Basil Pesto Linguine

Basil Pesto Linguine - plated

Are you familiar with Andouille sausage, which has its origins in Brittny, France. It is a smoked meat using pork.

The sausage is used in used in Louisiana Creole culture. It is a sausage much like Mexican style chorizo as some Andouille sausage makers also use the gastrointestinal system of the pig.

Andouille is made from smoked pork, garlic, pepper, onions, wine, and seasonings.

Most Andouille is made from a Boston Butt roast. The sausage is doubled smoked, as once the casing is stuffed, it is smoked again.

Andouille is not a high fat sausage, with lots of pepper flavor, though it has a slight heat to it.

Basil Pesto Linguine

16 ounces of cooked linguine

1 lb. of chicken breasts, about 2, skinless and boneless

2 Andouille sausage links, about ½ pounds

½ cup fresh basil pesto (link here for recipe – History of Pesto Sauce)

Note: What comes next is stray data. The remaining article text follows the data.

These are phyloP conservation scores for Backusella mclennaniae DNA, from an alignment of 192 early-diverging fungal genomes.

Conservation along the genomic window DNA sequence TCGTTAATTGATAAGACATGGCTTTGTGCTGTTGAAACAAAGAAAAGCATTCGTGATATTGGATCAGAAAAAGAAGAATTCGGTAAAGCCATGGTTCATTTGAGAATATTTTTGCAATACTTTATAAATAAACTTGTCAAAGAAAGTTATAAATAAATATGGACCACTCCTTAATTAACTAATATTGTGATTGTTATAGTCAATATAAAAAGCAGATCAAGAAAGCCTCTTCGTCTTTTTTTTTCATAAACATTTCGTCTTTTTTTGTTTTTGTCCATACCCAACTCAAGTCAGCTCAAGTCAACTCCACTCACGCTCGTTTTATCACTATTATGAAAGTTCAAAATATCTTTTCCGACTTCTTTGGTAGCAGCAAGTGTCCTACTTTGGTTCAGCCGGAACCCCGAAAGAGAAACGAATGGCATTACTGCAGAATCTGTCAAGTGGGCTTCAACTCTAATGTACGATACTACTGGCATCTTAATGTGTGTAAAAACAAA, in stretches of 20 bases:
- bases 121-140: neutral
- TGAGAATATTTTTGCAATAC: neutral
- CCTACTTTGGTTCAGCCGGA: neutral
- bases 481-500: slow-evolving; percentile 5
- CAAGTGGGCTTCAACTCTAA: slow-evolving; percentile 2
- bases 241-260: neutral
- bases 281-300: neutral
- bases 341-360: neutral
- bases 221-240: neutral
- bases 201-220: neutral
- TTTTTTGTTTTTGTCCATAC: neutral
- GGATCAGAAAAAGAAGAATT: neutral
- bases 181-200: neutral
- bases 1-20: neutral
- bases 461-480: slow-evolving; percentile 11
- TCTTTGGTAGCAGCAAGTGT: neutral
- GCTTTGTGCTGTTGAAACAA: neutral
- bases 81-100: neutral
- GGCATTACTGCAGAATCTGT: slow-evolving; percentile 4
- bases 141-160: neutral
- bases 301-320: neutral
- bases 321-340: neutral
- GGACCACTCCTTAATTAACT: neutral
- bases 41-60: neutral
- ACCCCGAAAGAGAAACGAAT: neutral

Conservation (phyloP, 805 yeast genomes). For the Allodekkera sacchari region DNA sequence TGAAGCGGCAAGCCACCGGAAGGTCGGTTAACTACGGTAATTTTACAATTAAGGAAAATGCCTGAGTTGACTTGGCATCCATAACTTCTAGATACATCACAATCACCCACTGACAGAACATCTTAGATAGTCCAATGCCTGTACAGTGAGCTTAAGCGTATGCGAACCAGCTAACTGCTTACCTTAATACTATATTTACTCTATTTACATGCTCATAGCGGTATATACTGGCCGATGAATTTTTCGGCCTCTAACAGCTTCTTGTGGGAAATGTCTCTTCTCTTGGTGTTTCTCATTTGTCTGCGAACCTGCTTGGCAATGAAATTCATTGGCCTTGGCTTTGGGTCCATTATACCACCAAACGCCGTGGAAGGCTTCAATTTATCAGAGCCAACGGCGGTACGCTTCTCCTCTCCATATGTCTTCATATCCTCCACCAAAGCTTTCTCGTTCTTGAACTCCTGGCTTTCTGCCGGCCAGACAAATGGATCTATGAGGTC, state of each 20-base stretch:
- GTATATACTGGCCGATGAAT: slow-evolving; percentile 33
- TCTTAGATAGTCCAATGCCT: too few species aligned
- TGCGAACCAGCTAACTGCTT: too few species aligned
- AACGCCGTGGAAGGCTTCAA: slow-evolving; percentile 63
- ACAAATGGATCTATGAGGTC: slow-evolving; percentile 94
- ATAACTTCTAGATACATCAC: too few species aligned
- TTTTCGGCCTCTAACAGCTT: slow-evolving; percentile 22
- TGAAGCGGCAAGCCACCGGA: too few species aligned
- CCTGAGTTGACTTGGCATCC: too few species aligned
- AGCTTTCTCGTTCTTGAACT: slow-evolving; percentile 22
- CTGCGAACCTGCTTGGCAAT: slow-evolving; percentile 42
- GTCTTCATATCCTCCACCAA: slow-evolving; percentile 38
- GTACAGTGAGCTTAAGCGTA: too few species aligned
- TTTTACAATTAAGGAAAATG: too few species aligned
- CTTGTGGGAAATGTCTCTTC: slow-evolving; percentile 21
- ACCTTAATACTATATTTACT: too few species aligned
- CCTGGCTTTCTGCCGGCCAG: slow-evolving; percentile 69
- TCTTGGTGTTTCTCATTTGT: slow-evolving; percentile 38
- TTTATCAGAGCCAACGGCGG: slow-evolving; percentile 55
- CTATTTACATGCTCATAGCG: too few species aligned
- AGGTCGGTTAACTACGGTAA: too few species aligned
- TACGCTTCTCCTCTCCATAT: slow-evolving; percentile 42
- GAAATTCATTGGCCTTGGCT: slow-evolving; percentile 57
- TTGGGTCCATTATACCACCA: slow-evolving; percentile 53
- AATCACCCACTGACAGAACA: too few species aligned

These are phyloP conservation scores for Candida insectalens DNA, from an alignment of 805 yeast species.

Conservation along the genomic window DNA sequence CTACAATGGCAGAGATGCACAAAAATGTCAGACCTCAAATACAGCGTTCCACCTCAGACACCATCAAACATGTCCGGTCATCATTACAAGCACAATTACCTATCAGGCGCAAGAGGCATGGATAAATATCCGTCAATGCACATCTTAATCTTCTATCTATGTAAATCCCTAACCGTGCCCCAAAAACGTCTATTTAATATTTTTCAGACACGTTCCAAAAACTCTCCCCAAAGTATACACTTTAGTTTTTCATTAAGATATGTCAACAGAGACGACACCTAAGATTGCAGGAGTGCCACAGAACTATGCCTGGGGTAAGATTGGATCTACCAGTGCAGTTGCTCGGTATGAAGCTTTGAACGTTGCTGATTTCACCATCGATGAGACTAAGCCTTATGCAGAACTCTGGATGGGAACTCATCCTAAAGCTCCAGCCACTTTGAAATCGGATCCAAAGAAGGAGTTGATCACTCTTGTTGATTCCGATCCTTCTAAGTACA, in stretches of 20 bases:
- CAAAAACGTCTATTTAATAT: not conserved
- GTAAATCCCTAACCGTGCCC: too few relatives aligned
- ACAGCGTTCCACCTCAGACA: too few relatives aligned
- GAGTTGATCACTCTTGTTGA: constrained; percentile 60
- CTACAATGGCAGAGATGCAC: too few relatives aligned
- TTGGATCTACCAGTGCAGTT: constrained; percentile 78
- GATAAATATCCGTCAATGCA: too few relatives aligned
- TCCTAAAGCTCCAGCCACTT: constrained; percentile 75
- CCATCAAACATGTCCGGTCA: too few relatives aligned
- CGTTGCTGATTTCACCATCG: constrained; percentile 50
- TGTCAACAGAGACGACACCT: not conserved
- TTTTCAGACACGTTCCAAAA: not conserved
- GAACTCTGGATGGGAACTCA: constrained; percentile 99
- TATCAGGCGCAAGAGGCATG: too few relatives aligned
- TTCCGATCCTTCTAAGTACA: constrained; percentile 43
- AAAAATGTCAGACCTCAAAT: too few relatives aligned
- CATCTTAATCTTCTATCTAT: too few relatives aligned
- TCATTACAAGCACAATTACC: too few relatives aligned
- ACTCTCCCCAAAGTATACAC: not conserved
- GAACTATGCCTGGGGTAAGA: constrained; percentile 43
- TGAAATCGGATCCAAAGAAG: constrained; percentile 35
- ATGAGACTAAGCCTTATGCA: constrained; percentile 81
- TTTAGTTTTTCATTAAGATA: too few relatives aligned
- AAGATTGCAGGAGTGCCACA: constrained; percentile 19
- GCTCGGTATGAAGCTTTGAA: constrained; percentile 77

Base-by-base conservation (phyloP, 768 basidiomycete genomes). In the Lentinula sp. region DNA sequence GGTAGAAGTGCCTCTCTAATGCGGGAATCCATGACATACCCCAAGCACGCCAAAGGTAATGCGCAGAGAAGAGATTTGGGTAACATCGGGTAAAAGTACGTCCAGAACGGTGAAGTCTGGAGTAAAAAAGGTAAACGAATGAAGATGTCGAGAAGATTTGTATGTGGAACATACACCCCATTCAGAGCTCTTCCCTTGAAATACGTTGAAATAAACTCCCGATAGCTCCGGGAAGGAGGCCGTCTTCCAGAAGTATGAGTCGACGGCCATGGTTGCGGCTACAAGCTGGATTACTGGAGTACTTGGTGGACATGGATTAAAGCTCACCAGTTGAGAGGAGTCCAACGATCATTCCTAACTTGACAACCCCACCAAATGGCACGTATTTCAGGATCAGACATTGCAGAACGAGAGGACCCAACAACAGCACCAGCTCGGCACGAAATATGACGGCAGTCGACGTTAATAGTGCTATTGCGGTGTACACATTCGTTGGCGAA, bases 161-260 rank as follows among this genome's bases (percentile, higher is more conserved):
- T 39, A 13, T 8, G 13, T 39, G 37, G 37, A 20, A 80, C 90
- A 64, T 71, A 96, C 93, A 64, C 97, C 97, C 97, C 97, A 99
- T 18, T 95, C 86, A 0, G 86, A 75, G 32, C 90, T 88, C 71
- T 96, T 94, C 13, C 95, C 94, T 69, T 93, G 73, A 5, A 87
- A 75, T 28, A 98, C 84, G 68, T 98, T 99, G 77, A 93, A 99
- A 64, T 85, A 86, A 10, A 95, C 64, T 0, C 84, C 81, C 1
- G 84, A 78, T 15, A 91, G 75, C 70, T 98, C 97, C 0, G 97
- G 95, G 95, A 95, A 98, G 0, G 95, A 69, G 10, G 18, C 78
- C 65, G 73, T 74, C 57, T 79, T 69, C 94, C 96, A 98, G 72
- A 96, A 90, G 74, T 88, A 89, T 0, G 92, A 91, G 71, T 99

15 cherry tomatoes (about), sliced in half to measure 1 cup

Cook linguine according to package instructions.

Meantime, slice chicken breasts horizontally 2 to 3 times, depending on thickness of the breast meat. Cut slices into 1-inch chunks, set aside.

cooking andouille sausage

Place a large frying pan over medium heat and add 2 tablespoons of avocado oil.

Next slice links down the middle and remove meat and place into pan and start moving meat around with a spatula, so meat falls apart into small chunks.

sausage, chicken meat with basil pesto

Now add chicken, and continue to cook, until both meats are cooked, and chicken is no longer pink, but oblique. Next add basil and mix in.

meats and cheery tomatoes

Now add tomatoes and cook until tomatoes skins start to wrinkle, about 5 to 7 minutes.

Basil Pesto Linguine - close up

Add cooked linguine and mix meat and pasta together.

Basil Pesto Linguine - plated

Place pasta onto a serving platter, then plate and serve.

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7 thoughts on “Basil Pesto Linguine

      • I’ve only had it once (just today), but I felt certain that its not a typical pesto sauce. I think they’ve added a little sesame oil (or maybe substituted sesame for olive oil) and soy sauce in place of salt – at least thats what my taste buds and nose were telling me. That also makes sense that the chef might put an Asian spin on the pesto. In any case, its one of the best dishes I’ve ever had.

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